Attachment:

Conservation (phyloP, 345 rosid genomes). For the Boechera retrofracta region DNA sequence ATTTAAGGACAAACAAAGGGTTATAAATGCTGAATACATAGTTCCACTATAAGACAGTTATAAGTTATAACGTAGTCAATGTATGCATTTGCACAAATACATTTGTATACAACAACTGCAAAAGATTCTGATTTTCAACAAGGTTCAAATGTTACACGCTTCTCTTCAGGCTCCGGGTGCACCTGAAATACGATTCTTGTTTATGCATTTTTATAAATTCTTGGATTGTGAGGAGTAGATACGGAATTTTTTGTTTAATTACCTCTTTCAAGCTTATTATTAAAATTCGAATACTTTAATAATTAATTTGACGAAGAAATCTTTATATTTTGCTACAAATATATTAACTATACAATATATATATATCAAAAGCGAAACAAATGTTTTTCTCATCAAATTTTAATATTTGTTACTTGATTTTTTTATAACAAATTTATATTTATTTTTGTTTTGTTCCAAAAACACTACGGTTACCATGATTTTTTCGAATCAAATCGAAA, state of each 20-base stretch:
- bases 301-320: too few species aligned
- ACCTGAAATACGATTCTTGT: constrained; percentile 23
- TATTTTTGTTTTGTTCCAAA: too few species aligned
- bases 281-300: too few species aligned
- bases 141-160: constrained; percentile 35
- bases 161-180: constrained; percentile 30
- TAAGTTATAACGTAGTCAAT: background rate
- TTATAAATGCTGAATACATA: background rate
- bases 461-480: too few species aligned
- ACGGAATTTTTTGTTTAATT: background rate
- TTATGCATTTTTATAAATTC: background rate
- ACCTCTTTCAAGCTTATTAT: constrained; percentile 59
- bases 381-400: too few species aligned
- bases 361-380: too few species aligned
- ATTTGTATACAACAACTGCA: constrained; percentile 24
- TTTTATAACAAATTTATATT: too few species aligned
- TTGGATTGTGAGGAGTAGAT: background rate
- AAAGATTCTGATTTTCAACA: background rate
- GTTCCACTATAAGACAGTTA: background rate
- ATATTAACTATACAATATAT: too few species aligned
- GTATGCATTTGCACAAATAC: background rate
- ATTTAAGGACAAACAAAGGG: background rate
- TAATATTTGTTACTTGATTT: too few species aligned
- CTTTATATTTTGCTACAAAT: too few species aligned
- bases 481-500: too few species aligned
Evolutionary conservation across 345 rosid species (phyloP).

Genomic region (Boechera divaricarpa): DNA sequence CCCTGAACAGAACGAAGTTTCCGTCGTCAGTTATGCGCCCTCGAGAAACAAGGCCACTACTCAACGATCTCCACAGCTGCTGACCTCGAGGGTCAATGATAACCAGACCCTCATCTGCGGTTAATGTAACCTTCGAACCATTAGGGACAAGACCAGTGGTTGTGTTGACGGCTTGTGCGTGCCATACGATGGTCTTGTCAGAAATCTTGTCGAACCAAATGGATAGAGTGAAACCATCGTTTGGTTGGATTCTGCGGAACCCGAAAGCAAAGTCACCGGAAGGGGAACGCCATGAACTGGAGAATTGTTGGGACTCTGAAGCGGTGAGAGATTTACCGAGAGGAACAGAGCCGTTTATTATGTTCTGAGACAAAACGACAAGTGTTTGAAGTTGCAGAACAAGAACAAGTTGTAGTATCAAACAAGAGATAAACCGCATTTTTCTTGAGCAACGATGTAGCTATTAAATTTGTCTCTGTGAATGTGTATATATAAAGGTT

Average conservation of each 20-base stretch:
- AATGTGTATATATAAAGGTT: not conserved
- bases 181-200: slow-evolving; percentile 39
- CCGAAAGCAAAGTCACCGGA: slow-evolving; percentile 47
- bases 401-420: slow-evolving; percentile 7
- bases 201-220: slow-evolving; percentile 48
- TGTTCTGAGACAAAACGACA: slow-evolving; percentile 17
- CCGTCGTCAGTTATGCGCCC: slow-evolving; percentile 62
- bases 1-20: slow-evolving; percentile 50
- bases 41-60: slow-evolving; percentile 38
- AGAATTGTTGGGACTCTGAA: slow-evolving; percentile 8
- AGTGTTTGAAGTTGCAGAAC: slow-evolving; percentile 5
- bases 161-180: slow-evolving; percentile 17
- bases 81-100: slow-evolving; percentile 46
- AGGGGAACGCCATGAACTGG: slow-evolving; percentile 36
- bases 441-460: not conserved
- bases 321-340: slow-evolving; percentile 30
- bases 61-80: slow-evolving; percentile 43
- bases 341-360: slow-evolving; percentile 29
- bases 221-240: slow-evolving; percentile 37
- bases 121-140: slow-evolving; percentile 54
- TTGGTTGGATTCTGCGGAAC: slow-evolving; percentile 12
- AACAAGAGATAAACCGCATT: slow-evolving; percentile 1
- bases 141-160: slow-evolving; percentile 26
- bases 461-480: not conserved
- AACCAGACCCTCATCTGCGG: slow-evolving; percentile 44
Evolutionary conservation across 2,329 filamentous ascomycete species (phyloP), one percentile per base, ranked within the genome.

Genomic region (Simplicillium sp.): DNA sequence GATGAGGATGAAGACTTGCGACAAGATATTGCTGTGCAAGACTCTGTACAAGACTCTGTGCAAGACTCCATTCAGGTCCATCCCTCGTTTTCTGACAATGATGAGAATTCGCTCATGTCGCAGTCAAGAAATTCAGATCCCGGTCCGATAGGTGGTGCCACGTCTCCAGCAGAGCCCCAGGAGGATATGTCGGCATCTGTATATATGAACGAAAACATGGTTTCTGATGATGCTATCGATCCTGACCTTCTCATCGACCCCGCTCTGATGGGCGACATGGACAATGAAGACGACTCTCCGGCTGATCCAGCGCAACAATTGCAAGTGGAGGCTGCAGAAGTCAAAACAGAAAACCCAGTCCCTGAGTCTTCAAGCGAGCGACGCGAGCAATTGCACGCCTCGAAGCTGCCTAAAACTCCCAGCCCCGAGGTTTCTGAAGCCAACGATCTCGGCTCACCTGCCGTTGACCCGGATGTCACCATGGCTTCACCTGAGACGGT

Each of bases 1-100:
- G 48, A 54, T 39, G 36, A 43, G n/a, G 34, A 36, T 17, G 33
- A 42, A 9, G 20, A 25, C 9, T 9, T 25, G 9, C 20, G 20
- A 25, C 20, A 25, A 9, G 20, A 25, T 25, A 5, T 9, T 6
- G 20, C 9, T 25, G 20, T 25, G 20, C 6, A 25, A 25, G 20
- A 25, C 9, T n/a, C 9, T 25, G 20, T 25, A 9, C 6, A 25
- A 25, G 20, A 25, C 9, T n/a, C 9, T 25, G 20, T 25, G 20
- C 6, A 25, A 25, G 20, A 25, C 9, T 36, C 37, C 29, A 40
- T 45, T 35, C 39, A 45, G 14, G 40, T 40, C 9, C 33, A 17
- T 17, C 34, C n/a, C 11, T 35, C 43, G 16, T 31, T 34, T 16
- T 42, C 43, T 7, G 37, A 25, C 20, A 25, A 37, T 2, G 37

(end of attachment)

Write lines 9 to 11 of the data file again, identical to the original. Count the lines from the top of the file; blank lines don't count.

- TTATAAATGCTGAATACATA: background rate
- bases 461-480: too few species aligned
- ACGGAATTTTTTGTTTAATT: background rate